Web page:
Parenting as a form of leadership: part 1

by Gillian Breckell


No matter which words we use or how we try to verbally sculpt our small humans, at the end of the day, children are small mirror images, parroting and mimicking both our best and our worst with their own (sometimes slightly diabolical) individual twist.


Take yesterday, for example, when I asked my preschooler an innocuous question once too often for her liking.


“Are you sure you don’t want the banana?”


“No,” she huffed.  “I said ‘no’ already, and now I’ve had enough, alright?  Look at me… I said no, ok?!”


“Ok,” I said, uncertain whether I should feel deflated or amused at the near perfect parody of myself. She ignored me and carried on simultaneously jumping on the couch and trying to build a Duplo tower.


“Hey kiddo,” I said.  “We haven’t discussed this since you were four months old and I was writing my thesis, and your vocabulary is much broader now.  Back then I suggested that parenting is a form of leadership.  No matter what you do to provoke or worry or exhaust me, I need to provide you with a stable leadership.  Don’t jump so close to the edge please.”


I waggled the banana skin at her.


“Go put this in the bin please.”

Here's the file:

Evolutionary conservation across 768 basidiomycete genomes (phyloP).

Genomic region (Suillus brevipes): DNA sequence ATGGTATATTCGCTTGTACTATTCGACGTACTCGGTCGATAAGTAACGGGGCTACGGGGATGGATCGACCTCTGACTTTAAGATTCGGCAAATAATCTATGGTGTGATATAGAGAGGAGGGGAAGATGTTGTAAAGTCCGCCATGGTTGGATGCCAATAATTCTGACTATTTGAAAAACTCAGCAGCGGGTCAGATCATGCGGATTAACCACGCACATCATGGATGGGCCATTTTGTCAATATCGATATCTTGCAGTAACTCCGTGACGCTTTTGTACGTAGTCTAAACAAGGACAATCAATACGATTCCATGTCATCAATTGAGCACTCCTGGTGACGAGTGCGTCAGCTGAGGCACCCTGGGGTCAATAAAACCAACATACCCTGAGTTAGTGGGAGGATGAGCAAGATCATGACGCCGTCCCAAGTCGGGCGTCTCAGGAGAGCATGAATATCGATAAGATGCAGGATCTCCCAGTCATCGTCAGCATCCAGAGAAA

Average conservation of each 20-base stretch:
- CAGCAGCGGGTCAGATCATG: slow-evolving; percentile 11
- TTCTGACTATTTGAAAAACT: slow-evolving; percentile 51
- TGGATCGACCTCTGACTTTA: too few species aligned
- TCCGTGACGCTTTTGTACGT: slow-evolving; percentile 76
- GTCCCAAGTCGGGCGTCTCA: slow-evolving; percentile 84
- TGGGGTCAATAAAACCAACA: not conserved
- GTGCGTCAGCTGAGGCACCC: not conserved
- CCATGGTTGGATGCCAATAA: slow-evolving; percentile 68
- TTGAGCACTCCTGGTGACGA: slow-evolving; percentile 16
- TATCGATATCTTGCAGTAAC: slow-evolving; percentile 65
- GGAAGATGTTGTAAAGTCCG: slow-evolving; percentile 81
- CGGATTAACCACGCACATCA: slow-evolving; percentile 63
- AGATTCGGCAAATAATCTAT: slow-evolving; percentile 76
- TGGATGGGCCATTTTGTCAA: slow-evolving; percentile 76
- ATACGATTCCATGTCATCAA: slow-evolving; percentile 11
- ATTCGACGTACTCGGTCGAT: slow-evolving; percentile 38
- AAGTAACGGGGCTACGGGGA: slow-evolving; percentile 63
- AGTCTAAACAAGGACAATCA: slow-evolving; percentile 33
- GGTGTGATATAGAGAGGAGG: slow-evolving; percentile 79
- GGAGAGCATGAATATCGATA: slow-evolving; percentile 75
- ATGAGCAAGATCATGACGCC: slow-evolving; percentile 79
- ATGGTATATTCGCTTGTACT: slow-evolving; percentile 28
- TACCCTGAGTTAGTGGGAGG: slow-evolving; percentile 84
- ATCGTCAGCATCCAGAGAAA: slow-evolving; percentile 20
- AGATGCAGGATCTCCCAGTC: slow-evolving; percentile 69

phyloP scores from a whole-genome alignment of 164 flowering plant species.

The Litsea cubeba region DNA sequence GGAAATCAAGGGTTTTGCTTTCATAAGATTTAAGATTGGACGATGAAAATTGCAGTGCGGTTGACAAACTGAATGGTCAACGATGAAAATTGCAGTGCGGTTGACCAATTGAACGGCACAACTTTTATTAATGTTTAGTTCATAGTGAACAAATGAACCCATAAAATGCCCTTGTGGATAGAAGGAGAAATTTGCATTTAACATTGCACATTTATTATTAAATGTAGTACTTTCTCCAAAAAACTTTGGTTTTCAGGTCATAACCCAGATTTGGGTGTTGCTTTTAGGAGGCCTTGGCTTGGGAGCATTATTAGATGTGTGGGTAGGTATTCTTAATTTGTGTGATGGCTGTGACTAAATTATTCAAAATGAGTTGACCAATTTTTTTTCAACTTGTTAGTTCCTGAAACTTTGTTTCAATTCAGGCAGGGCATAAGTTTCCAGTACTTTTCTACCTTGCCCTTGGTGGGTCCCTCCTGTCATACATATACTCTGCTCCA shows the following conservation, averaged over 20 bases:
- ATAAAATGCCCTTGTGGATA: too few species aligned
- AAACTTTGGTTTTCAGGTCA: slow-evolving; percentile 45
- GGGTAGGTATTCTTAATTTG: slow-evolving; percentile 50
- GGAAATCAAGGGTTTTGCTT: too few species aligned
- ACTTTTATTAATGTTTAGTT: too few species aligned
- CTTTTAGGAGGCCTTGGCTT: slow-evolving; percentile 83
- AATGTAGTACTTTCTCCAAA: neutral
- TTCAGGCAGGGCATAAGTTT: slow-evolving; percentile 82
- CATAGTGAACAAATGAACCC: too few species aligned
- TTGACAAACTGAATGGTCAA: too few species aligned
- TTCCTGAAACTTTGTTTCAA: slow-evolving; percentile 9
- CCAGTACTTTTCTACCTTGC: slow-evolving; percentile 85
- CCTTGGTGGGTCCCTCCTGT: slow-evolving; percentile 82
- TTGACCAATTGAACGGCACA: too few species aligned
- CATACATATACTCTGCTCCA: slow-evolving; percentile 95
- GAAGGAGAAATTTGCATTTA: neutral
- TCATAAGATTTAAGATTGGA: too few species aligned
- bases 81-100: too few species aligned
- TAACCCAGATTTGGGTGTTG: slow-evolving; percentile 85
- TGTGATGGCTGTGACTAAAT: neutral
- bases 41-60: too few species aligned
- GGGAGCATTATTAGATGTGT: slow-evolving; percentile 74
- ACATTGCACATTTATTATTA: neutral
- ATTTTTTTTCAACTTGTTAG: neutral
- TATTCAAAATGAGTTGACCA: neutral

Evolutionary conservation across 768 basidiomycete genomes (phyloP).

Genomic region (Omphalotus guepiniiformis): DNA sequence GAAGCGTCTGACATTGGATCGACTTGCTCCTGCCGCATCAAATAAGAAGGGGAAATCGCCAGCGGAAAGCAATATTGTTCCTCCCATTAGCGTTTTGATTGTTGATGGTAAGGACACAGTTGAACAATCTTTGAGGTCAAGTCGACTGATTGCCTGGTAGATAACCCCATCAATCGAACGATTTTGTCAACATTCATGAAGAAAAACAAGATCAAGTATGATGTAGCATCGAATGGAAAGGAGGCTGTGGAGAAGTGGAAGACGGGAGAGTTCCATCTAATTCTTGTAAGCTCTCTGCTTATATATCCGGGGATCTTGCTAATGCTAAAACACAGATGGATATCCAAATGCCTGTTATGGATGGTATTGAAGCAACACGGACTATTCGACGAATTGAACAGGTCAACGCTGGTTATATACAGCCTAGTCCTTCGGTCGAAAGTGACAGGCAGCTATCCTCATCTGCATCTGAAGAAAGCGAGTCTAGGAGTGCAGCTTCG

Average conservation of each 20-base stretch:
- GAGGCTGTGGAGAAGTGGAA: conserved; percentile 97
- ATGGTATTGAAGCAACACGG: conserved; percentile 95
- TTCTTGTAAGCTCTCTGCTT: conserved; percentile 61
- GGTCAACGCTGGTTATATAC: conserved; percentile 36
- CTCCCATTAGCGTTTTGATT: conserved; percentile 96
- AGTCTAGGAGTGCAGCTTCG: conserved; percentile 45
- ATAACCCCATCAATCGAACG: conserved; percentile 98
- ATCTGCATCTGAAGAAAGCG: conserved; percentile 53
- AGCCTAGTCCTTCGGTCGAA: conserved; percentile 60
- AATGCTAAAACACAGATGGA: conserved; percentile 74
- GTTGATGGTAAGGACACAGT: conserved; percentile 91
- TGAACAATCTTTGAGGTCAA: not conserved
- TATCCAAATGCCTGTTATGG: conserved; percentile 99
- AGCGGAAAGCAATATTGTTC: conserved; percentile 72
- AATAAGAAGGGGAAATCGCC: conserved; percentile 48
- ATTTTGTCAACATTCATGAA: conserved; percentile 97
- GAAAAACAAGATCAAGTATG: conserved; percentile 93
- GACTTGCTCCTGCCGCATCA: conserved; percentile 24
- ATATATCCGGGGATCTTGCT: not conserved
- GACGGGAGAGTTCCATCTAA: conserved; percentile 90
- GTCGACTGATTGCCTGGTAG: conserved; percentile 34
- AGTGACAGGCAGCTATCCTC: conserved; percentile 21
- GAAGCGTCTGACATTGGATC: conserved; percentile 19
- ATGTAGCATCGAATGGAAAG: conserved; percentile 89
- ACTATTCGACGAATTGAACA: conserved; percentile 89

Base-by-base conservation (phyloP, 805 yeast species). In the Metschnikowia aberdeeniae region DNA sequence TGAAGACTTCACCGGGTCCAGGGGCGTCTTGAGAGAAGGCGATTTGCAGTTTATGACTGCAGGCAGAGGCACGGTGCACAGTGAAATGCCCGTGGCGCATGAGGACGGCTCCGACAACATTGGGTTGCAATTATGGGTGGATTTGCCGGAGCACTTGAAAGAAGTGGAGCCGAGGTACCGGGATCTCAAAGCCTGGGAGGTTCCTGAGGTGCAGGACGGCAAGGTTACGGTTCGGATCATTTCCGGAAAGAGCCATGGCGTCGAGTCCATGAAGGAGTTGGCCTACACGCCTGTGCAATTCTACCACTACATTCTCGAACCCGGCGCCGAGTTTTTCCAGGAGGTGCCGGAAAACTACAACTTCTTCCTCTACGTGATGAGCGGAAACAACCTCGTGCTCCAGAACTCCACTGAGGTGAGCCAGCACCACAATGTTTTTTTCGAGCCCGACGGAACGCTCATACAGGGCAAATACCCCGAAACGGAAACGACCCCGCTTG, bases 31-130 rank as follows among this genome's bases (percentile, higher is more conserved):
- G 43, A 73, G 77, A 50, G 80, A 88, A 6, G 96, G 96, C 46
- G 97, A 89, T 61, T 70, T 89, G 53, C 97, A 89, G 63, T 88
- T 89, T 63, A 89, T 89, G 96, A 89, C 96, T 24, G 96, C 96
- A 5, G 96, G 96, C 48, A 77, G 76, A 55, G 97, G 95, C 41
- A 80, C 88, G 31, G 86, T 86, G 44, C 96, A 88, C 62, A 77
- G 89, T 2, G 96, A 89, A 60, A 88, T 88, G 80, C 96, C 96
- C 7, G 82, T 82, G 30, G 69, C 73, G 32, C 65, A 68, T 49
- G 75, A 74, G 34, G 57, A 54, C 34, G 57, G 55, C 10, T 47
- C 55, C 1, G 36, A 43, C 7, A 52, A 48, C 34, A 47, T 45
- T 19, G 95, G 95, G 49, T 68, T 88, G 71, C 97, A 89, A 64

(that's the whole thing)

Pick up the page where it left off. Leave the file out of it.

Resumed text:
She took a flying leap off the sofa, and rumbling like an airplane, swooped in to take the banana skin.  I heard the thundering footsteps (who on earth ever thought small feet “patter”?!) and the clang of the rubbish bin lid shutting.


“See?” I said as she came back to the living room and started spinning in circles.  “I told you what to do, and you did it.  Many people consider that leadership.  But leadership is far more that dictating what should be done and expecting action to be taken.  Leadership is influencing, motivating, and being a role model.  It is working with unique individuals in unique situations, and helping them to be the best they can be whilst achieving a common goal.”


I watched her hop across to the floor to the baby and fall down beside him.  Her little fingers roamed over his face, and I redirected her before she could hold his nose again.


“And parenting isn’t too much different,” I continued.


“In fact, there are many things I can take from leadership which apply to parenting.  It has the added benefit of setting a foundation for good future leadership, if you decide to take on a leadership role one day.  Would you like to be a leader?”




She smiled and curled her little hands into claws.


“No.  I’m a dinosaur.”


Fair enough.  Until next time then.


Gillian is a ShanghaiMama with a Masters degree in Leadership and an interest in leadership development in young people.  She loves to research and she can be identified by the yoga pants which are permanently fluffy from sitting on the floor with her Kiwi-Danish kids (a Horse preschooler and a Monkey baby).